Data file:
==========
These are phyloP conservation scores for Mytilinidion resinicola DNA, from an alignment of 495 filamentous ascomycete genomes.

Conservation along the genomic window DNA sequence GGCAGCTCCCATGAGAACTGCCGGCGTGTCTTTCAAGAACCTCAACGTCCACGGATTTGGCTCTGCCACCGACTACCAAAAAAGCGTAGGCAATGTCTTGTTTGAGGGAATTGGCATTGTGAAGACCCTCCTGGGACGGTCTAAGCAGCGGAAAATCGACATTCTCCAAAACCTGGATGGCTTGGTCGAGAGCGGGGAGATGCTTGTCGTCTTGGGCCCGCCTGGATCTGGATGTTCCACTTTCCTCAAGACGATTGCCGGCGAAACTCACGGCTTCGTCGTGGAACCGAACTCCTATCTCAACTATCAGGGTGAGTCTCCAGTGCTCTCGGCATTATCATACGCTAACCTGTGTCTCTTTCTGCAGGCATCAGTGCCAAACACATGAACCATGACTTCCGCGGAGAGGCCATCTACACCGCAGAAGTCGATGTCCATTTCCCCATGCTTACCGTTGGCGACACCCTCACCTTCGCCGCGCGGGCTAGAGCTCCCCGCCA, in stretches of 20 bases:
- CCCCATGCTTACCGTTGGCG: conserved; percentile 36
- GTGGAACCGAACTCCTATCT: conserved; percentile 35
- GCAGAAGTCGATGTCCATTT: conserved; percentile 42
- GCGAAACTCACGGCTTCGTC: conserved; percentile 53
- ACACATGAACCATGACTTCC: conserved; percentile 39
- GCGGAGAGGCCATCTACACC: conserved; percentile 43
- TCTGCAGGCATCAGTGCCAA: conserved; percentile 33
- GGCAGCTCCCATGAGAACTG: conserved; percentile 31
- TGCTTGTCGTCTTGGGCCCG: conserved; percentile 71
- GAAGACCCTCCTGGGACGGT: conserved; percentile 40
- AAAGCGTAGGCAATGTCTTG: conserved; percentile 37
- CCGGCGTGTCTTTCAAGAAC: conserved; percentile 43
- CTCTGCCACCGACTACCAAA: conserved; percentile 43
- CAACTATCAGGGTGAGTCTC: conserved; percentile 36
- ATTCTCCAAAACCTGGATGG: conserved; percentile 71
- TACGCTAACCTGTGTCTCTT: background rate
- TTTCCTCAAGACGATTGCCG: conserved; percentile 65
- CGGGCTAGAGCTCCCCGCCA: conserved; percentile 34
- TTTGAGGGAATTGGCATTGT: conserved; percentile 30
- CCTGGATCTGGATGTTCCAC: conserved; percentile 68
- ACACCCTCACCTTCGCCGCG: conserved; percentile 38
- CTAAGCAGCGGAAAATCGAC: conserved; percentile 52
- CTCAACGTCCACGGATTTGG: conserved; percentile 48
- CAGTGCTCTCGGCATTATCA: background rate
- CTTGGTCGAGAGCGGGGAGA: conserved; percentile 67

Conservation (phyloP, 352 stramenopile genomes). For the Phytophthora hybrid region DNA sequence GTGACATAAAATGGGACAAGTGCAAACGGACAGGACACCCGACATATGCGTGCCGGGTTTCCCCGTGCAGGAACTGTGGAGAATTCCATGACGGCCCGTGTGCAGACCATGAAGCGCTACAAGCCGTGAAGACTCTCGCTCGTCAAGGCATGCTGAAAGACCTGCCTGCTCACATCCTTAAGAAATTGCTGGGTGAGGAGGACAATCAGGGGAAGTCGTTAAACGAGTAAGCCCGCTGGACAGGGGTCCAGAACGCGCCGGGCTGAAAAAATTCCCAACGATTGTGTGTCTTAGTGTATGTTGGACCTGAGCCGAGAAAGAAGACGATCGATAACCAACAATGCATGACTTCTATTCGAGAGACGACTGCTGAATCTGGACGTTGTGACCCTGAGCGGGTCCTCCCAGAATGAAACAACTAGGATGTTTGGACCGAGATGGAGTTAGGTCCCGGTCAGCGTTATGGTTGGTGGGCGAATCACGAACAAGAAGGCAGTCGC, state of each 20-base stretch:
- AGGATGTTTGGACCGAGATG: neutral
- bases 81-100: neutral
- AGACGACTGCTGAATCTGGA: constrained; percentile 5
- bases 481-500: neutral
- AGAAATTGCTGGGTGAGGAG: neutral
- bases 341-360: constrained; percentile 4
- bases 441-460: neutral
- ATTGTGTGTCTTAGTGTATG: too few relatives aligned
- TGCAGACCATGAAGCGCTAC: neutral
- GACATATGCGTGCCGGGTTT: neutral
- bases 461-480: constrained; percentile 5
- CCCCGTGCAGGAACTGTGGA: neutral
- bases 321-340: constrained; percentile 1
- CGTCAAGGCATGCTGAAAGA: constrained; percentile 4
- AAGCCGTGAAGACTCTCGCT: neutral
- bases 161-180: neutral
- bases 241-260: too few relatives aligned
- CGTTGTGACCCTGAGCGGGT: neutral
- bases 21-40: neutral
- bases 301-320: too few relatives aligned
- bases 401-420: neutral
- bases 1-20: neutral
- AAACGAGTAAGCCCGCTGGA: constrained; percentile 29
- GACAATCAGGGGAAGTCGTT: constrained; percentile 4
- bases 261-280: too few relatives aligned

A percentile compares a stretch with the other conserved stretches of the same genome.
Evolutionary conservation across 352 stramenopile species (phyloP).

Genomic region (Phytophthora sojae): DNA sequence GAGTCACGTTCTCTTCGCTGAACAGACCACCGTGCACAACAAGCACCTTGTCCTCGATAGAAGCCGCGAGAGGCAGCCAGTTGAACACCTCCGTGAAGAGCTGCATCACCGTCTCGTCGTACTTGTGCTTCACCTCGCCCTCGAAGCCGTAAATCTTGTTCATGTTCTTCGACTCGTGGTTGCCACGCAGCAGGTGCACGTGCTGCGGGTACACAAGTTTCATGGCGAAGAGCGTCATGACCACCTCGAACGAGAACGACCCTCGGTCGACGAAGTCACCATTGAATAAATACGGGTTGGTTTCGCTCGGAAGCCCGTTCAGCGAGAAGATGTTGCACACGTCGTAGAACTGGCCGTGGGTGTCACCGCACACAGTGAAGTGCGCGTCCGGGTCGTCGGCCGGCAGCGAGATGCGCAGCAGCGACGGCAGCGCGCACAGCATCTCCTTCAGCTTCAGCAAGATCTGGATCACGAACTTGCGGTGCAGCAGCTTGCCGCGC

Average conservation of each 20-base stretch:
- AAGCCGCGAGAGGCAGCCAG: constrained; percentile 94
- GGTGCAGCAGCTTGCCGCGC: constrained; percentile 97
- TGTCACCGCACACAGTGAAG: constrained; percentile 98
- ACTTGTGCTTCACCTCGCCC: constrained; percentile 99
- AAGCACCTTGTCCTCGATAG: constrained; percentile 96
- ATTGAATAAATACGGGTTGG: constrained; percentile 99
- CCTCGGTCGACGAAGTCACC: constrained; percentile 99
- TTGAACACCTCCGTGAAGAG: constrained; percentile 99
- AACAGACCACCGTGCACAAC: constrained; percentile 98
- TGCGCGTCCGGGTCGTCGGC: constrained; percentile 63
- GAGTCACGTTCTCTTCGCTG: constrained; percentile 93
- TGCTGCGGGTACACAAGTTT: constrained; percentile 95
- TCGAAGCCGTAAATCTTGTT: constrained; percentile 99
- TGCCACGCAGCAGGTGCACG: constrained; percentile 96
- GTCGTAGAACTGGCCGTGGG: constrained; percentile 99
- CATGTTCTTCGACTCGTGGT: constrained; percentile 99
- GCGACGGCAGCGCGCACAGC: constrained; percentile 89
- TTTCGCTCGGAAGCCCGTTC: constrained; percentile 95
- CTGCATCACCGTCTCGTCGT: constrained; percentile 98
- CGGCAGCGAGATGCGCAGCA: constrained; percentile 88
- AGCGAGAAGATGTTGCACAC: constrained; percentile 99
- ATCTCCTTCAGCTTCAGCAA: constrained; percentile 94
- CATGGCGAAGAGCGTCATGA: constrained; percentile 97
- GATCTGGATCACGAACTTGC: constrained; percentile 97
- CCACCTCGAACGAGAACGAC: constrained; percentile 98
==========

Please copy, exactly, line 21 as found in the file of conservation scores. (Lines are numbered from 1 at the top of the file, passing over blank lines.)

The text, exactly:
- TTTGAGGGAATTGGCATTGT: conserved; percentile 30